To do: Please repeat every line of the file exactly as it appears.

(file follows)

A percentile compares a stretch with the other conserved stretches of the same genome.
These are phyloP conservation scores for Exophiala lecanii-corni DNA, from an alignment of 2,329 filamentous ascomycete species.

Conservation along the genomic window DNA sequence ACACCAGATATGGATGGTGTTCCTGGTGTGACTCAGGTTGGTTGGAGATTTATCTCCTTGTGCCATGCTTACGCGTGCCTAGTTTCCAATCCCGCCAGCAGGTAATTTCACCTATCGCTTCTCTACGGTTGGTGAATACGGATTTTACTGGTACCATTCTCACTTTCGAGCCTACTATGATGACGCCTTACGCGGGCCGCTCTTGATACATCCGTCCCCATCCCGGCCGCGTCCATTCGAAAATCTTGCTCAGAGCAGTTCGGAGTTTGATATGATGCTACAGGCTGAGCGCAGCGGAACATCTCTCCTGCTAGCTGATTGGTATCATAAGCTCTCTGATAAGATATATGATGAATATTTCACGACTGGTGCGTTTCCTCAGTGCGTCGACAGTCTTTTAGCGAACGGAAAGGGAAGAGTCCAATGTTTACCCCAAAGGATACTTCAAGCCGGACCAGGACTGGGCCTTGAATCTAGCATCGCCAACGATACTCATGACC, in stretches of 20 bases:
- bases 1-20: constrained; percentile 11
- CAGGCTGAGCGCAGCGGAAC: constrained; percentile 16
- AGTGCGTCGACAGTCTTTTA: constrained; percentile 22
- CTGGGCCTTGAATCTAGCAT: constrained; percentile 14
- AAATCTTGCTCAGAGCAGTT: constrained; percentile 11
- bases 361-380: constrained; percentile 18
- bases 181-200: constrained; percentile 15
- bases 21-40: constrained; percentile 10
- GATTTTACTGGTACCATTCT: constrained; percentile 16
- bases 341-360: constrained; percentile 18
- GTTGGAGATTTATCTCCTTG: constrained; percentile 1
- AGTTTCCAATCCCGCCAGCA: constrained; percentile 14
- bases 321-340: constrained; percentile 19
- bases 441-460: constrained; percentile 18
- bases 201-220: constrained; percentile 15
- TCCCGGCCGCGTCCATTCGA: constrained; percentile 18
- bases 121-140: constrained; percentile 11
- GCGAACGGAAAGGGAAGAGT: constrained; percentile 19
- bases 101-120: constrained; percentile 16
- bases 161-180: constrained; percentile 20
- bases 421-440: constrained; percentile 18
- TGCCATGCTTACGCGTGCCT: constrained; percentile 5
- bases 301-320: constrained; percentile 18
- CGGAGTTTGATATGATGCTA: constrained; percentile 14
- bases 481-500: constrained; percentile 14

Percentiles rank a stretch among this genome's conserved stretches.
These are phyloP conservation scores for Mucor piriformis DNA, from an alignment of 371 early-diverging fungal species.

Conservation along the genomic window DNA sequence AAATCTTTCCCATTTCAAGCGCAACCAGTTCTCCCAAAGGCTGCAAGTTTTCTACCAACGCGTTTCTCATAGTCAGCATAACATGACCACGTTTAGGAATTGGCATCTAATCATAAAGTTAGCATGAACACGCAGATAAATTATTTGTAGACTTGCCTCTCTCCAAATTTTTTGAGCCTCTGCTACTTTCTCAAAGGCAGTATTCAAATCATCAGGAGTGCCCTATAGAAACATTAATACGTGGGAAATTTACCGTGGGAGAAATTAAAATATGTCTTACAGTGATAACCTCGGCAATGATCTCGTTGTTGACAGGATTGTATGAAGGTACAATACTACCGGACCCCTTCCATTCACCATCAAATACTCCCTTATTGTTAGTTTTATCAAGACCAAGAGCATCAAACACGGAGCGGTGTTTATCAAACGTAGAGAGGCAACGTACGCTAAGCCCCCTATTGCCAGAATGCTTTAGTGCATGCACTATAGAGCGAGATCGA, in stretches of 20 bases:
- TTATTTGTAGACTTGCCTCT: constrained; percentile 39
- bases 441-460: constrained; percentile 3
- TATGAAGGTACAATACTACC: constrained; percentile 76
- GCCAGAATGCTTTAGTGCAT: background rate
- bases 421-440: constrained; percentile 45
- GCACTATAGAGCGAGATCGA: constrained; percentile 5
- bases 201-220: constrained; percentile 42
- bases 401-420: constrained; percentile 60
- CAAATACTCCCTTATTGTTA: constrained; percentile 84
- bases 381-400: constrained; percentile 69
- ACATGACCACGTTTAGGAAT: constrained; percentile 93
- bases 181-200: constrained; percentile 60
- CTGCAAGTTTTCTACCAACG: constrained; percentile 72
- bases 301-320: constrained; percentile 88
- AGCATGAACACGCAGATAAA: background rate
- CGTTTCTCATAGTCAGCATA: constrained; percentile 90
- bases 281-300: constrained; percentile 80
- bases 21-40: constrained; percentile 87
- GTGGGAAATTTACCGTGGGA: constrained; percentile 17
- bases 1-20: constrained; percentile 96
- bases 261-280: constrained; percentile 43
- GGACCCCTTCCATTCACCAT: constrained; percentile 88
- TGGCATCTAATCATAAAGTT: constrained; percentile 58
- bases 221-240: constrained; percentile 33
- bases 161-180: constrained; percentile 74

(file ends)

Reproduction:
A percentile compares a stretch with the other conserved stretches of the same genome.
These are phyloP conservation scores for Exophiala lecanii-corni DNA, from an alignment of 2,329 filamentous ascomycete species.

Conservation along the genomic window DNA sequence ACACCAGATATGGATGGTGTTCCTGGTGTGACTCAGGTTGGTTGGAGATTTATCTCCTTGTGCCATGCTTACGCGTGCCTAGTTTCCAATCCCGCCAGCAGGTAATTTCACCTATCGCTTCTCTACGGTTGGTGAATACGGATTTTACTGGTACCATTCTCACTTTCGAGCCTACTATGATGACGCCTTACGCGGGCCGCTCTTGATACATCCGTCCCCATCCCGGCCGCGTCCATTCGAAAATCTTGCTCAGAGCAGTTCGGAGTTTGATATGATGCTACAGGCTGAGCGCAGCGGAACATCTCTCCTGCTAGCTGATTGGTATCATAAGCTCTCTGATAAGATATATGATGAATATTTCACGACTGGTGCGTTTCCTCAGTGCGTCGACAGTCTTTTAGCGAACGGAAAGGGAAGAGTCCAATGTTTACCCCAAAGGATACTTCAAGCCGGACCAGGACTGGGCCTTGAATCTAGCATCGCCAACGATACTCATGACC, in stretches of 20 bases:
- bases 1-20: constrained; percentile 11
- CAGGCTGAGCGCAGCGGAAC: constrained; percentile 16
- AGTGCGTCGACAGTCTTTTA: constrained; percentile 22
- CTGGGCCTTGAATCTAGCAT: constrained; percentile 14
- AAATCTTGCTCAGAGCAGTT: constrained; percentile 11
- bases 361-380: constrained; percentile 18
- bases 181-200: constrained; percentile 15
- bases 21-40: constrained; percentile 10
- GATTTTACTGGTACCATTCT: constrained; percentile 16
- bases 341-360: constrained; percentile 18
- GTTGGAGATTTATCTCCTTG: constrained; percentile 1
- AGTTTCCAATCCCGCCAGCA: constrained; percentile 14
- bases 321-340: constrained; percentile 19
- bases 441-460: constrained; percentile 18
- bases 201-220: constrained; percentile 15
- TCCCGGCCGCGTCCATTCGA: constrained; percentile 18
- bases 121-140: constrained; percentile 11
- GCGAACGGAAAGGGAAGAGT: constrained; percentile 19
- bases 101-120: constrained; percentile 16
- bases 161-180: constrained; percentile 20
- bases 421-440: constrained; percentile 18
- TGCCATGCTTACGCGTGCCT: constrained; percentile 5
- bases 301-320: constrained; percentile 18
- CGGAGTTTGATATGATGCTA: constrained; percentile 14
- bases 481-500: constrained; percentile 14

Percentiles rank a stretch among this genome's conserved stretches.
These are phyloP conservation scores for Mucor piriformis DNA, from an alignment of 371 early-diverging fungal species.

Conservation along the genomic window DNA sequence AAATCTTTCCCATTTCAAGCGCAACCAGTTCTCCCAAAGGCTGCAAGTTTTCTACCAACGCGTTTCTCATAGTCAGCATAACATGACCACGTTTAGGAATTGGCATCTAATCATAAAGTTAGCATGAACACGCAGATAAATTATTTGTAGACTTGCCTCTCTCCAAATTTTTTGAGCCTCTGCTACTTTCTCAAAGGCAGTATTCAAATCATCAGGAGTGCCCTATAGAAACATTAATACGTGGGAAATTTACCGTGGGAGAAATTAAAATATGTCTTACAGTGATAACCTCGGCAATGATCTCGTTGTTGACAGGATTGTATGAAGGTACAATACTACCGGACCCCTTCCATTCACCATCAAATACTCCCTTATTGTTAGTTTTATCAAGACCAAGAGCATCAAACACGGAGCGGTGTTTATCAAACGTAGAGAGGCAACGTACGCTAAGCCCCCTATTGCCAGAATGCTTTAGTGCATGCACTATAGAGCGAGATCGA, in stretches of 20 bases:
- TTATTTGTAGACTTGCCTCT: constrained; percentile 39
- bases 441-460: constrained; percentile 3
- TATGAAGGTACAATACTACC: constrained; percentile 76
- GCCAGAATGCTTTAGTGCAT: background rate
- bases 421-440: constrained; percentile 45
- GCACTATAGAGCGAGATCGA: constrained; percentile 5
- bases 201-220: constrained; percentile 42
- bases 401-420: constrained; percentile 60
- CAAATACTCCCTTATTGTTA: constrained; percentile 84
- bases 381-400: constrained; percentile 69
- ACATGACCACGTTTAGGAAT: constrained; percentile 93
- bases 181-200: constrained; percentile 60
- CTGCAAGTTTTCTACCAACG: constrained; percentile 72
- bases 301-320: constrained; percentile 88
- AGCATGAACACGCAGATAAA: background rate
- CGTTTCTCATAGTCAGCATA: constrained; percentile 90
- bases 281-300: constrained; percentile 80
- bases 21-40: constrained; percentile 87
- GTGGGAAATTTACCGTGGGA: constrained; percentile 17
- bases 1-20: constrained; percentile 96
- bases 261-280: constrained; percentile 43
- GGACCCCTTCCATTCACCAT: constrained; percentile 88
- TGGCATCTAATCATAAAGTT: constrained; percentile 58
- bases 221-240: constrained; percentile 33
- bases 161-180: constrained; percentile 74